In recent years, “kiss and tell” books have become an American political fashion. Friends of a president who served by appointment in his administration feel perfectly free to tell all sorts of stories when their appointment is completed. In the American cultural value system, loyalty is provisional and pragmatic.
The remaining verses of today’s Gospel passage display a radically different idea of loyalty in the Mediterranean world. The people whose loyalty is of concern to Jesus are the “little ones” who believe in (are loyal to) him (Mk 9:42). Thus, the “little ones” are not children but rather adult followers of Jesus whom he sometimes calls children (Mk 10:24; cf. Mt 11:25).
Jesus’ concern about those who cause his “little ones” to “sin” is a concern about those who rupture the faithfulness or loyalty of those little ones to him. Jesus considers unshaken loyalty to him so important that anyone who might disrupt it deserves capital punishment (being drowned with a stone tied around one’s neck).
The comments of Jesus about sources of disruption to personal loyalty reflect first-century Mediterranean psychology, which is not at all introspective but rather based on values attributed to external dimensions of human life.
From the beginning to the end of the Bible, it is clear that the Hebrews viewed human beings as consisting of three interlocking zones symbolized by parts of the body. Hands and feet symbolize purposeful activity. If one’s activity (hand or foot) causes one to stumble during tests of loyalty, one must put an end to such behavior.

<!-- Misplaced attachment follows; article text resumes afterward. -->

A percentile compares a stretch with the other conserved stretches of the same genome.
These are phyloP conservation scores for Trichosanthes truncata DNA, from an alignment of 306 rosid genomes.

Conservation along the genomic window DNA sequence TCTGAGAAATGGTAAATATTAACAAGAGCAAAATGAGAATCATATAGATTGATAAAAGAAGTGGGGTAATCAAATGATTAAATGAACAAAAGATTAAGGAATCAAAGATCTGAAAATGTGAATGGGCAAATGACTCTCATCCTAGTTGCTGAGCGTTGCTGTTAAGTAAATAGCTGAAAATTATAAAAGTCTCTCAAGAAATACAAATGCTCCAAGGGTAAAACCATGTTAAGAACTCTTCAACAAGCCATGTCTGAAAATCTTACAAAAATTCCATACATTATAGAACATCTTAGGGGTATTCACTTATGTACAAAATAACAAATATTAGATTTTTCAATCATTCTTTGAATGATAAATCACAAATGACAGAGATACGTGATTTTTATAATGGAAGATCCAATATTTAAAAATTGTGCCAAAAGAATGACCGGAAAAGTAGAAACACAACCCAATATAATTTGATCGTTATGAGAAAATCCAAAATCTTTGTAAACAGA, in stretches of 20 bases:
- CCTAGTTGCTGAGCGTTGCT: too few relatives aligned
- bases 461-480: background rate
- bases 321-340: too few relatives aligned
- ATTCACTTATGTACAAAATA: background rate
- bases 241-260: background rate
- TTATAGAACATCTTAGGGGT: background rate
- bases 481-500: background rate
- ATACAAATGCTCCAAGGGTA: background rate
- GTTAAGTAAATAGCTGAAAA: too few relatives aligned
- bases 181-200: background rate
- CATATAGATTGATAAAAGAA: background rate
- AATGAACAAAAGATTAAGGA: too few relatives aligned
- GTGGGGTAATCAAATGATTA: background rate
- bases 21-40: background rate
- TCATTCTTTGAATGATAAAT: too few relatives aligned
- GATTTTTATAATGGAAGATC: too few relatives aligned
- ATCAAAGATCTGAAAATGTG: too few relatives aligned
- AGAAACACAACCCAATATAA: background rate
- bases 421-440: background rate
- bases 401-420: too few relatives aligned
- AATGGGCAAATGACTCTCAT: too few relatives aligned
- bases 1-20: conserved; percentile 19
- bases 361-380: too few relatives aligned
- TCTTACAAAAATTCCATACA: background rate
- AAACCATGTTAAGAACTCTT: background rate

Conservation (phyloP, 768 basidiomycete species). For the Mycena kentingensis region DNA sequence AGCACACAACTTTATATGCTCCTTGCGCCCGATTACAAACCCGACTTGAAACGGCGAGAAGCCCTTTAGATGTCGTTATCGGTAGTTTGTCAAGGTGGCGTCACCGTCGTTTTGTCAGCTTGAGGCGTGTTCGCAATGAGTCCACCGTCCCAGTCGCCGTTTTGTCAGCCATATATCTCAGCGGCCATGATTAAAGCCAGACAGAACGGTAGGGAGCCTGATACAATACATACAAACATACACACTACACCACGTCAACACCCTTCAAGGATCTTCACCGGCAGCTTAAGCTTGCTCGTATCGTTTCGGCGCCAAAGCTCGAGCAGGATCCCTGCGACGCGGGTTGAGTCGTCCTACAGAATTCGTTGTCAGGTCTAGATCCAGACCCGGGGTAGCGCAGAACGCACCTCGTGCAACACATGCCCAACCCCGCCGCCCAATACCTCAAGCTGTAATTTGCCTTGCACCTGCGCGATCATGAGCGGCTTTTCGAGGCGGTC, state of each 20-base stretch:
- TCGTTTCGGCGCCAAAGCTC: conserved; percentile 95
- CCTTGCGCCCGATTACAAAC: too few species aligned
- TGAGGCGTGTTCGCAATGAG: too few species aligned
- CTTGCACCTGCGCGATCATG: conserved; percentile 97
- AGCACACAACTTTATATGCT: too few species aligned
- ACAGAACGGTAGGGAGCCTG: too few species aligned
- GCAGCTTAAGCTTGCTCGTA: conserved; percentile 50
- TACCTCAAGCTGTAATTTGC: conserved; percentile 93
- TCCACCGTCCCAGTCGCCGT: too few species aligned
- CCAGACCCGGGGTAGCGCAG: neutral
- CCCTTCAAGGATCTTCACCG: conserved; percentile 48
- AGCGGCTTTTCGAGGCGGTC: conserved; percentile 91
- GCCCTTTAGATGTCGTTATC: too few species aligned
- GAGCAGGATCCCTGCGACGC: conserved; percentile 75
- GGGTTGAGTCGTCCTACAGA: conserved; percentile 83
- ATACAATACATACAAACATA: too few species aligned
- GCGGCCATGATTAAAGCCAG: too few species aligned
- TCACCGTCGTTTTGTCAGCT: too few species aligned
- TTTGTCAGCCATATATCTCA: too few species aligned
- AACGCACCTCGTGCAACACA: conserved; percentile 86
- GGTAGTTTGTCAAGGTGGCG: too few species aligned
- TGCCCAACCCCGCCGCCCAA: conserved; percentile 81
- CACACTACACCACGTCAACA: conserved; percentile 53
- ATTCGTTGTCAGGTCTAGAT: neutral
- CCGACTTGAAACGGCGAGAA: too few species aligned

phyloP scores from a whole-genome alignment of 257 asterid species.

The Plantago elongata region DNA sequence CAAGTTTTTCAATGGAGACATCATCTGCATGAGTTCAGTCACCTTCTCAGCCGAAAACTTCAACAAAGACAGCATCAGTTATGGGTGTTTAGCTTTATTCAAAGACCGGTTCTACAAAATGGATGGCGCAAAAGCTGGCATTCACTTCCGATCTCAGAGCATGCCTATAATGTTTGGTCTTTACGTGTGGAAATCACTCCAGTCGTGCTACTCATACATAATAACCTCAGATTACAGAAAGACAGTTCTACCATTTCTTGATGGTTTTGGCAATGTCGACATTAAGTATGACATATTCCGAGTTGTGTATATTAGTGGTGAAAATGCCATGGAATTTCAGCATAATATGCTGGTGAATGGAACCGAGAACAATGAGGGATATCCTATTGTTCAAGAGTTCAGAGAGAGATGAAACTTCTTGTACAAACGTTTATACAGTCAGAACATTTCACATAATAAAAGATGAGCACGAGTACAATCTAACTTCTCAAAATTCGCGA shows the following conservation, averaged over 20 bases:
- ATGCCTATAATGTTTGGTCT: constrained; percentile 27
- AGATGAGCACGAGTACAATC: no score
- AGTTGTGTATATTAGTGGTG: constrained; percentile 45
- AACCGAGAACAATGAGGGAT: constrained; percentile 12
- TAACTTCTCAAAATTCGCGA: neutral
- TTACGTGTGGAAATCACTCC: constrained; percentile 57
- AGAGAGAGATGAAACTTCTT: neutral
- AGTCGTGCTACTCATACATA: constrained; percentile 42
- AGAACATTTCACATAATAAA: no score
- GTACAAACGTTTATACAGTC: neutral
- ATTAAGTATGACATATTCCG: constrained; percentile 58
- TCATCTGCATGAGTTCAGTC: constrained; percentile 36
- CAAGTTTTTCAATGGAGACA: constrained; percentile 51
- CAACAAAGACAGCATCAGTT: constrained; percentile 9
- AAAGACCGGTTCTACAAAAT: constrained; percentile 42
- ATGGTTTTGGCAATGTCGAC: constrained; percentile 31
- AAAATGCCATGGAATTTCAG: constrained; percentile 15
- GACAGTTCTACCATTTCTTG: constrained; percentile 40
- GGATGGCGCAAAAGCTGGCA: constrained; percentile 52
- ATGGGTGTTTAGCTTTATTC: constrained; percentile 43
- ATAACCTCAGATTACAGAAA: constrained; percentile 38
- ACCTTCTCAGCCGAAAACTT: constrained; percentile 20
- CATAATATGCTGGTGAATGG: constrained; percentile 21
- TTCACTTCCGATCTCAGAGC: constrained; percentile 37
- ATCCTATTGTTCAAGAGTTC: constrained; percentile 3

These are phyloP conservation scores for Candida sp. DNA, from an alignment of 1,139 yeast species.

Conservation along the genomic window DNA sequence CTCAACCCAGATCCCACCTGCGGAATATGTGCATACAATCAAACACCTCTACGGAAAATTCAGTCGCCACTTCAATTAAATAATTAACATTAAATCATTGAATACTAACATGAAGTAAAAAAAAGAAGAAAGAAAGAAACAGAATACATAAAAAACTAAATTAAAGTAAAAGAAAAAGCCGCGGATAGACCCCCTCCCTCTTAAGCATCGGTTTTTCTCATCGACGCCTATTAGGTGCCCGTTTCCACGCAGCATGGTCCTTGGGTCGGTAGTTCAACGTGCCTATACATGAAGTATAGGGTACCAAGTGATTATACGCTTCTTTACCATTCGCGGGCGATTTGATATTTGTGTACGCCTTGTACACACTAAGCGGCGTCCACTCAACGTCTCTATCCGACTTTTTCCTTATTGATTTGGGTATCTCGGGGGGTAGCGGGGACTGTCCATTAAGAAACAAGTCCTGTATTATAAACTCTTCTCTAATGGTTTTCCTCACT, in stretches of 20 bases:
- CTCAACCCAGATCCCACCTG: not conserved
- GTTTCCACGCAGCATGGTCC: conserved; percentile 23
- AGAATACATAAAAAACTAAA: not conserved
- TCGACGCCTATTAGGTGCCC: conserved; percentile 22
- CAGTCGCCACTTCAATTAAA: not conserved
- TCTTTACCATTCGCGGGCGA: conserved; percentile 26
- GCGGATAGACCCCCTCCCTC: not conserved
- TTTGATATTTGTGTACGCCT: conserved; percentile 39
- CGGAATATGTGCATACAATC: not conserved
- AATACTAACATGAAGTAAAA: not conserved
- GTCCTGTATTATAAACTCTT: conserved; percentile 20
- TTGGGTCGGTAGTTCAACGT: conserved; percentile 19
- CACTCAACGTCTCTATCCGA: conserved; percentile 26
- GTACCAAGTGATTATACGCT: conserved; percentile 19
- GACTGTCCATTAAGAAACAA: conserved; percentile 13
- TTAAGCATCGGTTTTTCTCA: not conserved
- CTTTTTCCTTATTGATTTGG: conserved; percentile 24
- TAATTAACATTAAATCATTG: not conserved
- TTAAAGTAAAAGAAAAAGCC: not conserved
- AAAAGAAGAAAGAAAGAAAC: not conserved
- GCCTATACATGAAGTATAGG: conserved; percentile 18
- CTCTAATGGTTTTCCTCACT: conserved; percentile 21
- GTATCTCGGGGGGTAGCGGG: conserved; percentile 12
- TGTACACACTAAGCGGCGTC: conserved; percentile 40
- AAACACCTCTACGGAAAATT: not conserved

Eyes are invariably paired with the heart in the Bible to symbolize the zone of emotion-fused thought, reflective consideration of proper courses of action. If the eye, the organ that feeds information to the heart, is unreliable in tests of loyalty, one must take serious action to halt the damage.
Interpreters incline toward giving these verses figurative rather than literal meaning. Surely, Jesus did not intend to gather a band of lame and blind followers around himself. While this view has merit, one should not forget that even today in the Middle East physical punishment of this sort is still meted out to convicted criminals.
Jesus’ point is that no matter how painful, any effort to insure loyalty to him in this life is far less painful than the punishment for disloyalty to be administered in the world to come.
The seriousness of Jesus’ exhortation becomes too apparent in the accounts of his crucifixion and death. Judean authorities who conspired to have Jesus put to death stand by the cross and mock him, saying: “he rescued others, but he cannot rescue himself. If he comes down from the cross now, we will place our loyalty and faithfulness in him” (see Mk 15:32; Mt 27:42).
Mediterranean loyalty means “faithfulness no matter what.” It challenges the conditional loyalty proposed by the authorities to Jesus on the cross and the American idea of pragmatic loyalty. What does loyalty mean to you?